Raw materials are commonly referred to as ingredients. A raw material is the substance a perfumer uses to build a perfume formula. Learn more about some of our key materials here:
Aldehydes are organic compounds present in various natural materials, an example is citrus rind. These are synthesized in the laboratory. Their strength imbues floral compositions with brightness, effervescence, and diffusion. Discovered in the early 20th century, they can be found in many perfumes, the most famous being Chanel N°5. The odor profile differs depending on the aldehyde but it can be described as soapy, citrusy, waxy, fizzy, even metallic.
In perfumery amber is an accord rather than a raw material unto itself. The fossilized tree resin known as Baltic amber used for jewelry is not used in perfumery.
Amber in perfumery consists primarily of natural raw materials like labdanum, frankincense, myrrh, vanilla, ciste, opoponax. It can be found mostly in perfumes classified as oriental. The odor profile amber conveys is rich, warm, vibrant, earthy, resinous, oriental, sometimes animalic.
A natural raw material produced by sperm whales. Rejected by these animals in the ocean, it then floats to the surface. It used to be collected in a solid form and employed in perfumery. This material is now extremely rare. It cannot be replaced by synthetic raw materials, but perfumers have managed to create impressions of it by using specific accords. The odor profile of natural ambergris as it ages is sweet, animalic, earthy, mossy and marine.
A synthetic material from a naturally occurring fragrant chemical compound from sclareol, a component of the essential oil of clary sage. The odor profile is warm, mineral, and slightly sweet.
See also: Modern ambers. Ambroxan is a modern amber.
An aromatic flowering plant. It belongs to the same family as celery, carrot and parsley. The roots and seeds are used for perfumery. It is sometimes used to flavor gin and liqueurs like Chartreuse. The odor profile is aromatic and bitter.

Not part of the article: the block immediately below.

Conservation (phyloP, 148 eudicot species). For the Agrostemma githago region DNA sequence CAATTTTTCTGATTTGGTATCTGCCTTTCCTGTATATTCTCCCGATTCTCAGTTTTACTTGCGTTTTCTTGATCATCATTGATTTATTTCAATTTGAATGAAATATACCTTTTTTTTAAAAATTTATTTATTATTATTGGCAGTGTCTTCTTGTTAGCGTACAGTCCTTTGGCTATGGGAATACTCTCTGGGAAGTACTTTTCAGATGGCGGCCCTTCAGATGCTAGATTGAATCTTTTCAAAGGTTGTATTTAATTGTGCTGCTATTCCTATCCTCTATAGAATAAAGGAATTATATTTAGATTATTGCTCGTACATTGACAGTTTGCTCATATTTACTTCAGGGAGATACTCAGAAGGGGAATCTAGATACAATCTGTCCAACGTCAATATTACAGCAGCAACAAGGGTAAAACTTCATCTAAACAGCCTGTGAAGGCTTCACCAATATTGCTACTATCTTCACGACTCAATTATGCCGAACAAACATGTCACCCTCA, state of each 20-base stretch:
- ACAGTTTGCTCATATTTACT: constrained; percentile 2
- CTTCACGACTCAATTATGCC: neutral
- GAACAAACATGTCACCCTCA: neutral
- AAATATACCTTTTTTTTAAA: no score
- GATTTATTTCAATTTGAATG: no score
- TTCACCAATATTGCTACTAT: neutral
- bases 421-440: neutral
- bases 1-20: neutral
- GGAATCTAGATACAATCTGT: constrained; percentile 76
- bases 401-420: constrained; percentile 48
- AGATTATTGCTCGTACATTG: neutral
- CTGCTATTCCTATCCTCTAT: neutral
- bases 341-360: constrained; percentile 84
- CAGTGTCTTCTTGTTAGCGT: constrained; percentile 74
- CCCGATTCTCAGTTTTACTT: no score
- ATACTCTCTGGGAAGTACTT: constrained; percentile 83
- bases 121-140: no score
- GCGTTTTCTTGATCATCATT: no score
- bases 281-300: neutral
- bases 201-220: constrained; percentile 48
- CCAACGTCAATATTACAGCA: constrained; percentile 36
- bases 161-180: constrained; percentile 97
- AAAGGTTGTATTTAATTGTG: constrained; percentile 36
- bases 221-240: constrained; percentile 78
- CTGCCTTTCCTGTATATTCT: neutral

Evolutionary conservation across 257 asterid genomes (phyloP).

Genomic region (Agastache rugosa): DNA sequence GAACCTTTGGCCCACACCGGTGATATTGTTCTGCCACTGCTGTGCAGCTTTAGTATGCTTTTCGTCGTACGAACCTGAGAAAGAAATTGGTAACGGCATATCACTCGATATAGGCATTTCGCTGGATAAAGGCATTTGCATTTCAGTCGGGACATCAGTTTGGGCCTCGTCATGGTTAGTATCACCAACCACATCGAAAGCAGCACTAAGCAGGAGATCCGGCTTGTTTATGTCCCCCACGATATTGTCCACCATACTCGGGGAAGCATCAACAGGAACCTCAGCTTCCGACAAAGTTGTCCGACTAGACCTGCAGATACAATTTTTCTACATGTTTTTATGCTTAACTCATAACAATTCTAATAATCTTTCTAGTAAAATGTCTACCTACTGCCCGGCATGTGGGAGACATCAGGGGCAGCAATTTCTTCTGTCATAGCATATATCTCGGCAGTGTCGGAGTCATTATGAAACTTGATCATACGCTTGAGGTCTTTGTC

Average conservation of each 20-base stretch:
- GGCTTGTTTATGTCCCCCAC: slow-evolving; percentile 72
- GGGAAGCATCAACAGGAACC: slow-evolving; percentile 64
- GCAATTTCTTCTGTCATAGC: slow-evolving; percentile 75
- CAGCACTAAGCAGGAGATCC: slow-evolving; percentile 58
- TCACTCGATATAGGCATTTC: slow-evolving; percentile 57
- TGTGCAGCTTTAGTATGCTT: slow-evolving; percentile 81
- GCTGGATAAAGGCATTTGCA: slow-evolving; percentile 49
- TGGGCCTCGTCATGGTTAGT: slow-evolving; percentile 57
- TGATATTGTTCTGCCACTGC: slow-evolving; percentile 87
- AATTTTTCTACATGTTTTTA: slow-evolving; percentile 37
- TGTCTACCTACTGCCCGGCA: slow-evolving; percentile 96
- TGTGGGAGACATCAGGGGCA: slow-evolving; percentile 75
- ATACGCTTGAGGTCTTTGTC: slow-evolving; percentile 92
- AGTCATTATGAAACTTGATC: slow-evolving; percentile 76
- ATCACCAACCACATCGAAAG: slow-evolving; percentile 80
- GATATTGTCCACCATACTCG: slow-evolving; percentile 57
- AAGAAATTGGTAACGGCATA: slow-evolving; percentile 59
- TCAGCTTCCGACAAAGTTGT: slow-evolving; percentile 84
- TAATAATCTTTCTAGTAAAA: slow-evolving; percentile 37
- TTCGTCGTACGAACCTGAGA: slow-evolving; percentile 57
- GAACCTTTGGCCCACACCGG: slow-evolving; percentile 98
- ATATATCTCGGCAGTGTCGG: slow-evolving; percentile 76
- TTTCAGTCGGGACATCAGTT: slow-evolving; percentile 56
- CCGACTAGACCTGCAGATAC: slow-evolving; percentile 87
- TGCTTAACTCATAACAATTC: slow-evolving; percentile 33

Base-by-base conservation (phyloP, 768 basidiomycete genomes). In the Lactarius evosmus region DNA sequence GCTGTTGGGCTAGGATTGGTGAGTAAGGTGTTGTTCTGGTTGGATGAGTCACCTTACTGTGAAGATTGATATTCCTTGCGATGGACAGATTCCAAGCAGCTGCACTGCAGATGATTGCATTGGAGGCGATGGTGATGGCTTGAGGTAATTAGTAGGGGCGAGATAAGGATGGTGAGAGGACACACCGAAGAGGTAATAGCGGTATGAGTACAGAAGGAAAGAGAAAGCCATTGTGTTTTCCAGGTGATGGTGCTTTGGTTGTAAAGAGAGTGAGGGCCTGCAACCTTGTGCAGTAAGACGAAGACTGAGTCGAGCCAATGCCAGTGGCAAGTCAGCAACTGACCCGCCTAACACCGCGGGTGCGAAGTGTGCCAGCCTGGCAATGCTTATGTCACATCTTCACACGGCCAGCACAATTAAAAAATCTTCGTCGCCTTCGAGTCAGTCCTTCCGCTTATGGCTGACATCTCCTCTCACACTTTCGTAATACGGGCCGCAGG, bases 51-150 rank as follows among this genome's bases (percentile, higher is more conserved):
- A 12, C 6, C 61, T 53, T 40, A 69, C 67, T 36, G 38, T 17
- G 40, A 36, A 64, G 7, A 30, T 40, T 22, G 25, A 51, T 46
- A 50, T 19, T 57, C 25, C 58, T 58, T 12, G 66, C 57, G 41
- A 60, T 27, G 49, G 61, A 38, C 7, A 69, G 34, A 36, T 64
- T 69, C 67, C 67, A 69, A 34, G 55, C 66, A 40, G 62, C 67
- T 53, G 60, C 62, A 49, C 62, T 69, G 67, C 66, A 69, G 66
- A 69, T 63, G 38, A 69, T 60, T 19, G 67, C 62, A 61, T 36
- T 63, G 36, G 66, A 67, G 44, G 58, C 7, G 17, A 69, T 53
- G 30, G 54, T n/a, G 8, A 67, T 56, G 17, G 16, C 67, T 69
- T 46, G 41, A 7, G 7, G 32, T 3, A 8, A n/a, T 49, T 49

A citrus fruit, a hybrid of lemon and bitter orange. The essential oil is produced from the rind. Bergamot has a yellow or green rind. It is used for the citrus flavor Earl Grey tea. Bergamot is used in many classic citrus and oriental perfumes due to its ability to ‘lift’ a formula. The odor profile is citrusy, tart and bitter.
Resin that comes from a tree that grows in South East Asia. Benzoin has a warm and subtle smell with accents of caramel, vanilla and honey. It is traditionally mixed to vanilla and labdanum to create an ambery and soft base.
A molecule that comes from the IFF R&D laboratories. It is used as a core / base note and develops a woody, vibrant, soft, sensual and unique smell.
A natural raw material extracted from the flowers of the Acacia Farnesiana shrub. Cassie is the name of the essential oil of the flowers, it’s related to the other Acacia, Mimosa. Cassie absolute was used in the glory of the French perfumery industry of the 1920’s and 1930’s. It provides mystery and depth in Chanel No. 5 and Guerlain’s Après l’Ondée. The odor profile is sweet, spiced, clove, honeyed, woody with aspects of violet.
A raw material of animal origin (beaver), castoreum is used as a base note and has a very rich smell of leather and black olive.
IRIS – ALSO ORRIS
LILY OF THE VALLEY
Use of natural musk in perfumery has been banned since the 1970s. Today, perfumers use other raw materials that mimic traditional musk (natural raw materials such as ambrette or synthetic raw materials). These musks now belong to a wide family of raw materials whose common purpose is to bring depth, sensuality and long-lastingness to a fragrance. Musk has an odor profile that is very soft, sweet, powdery, warm with animal tones.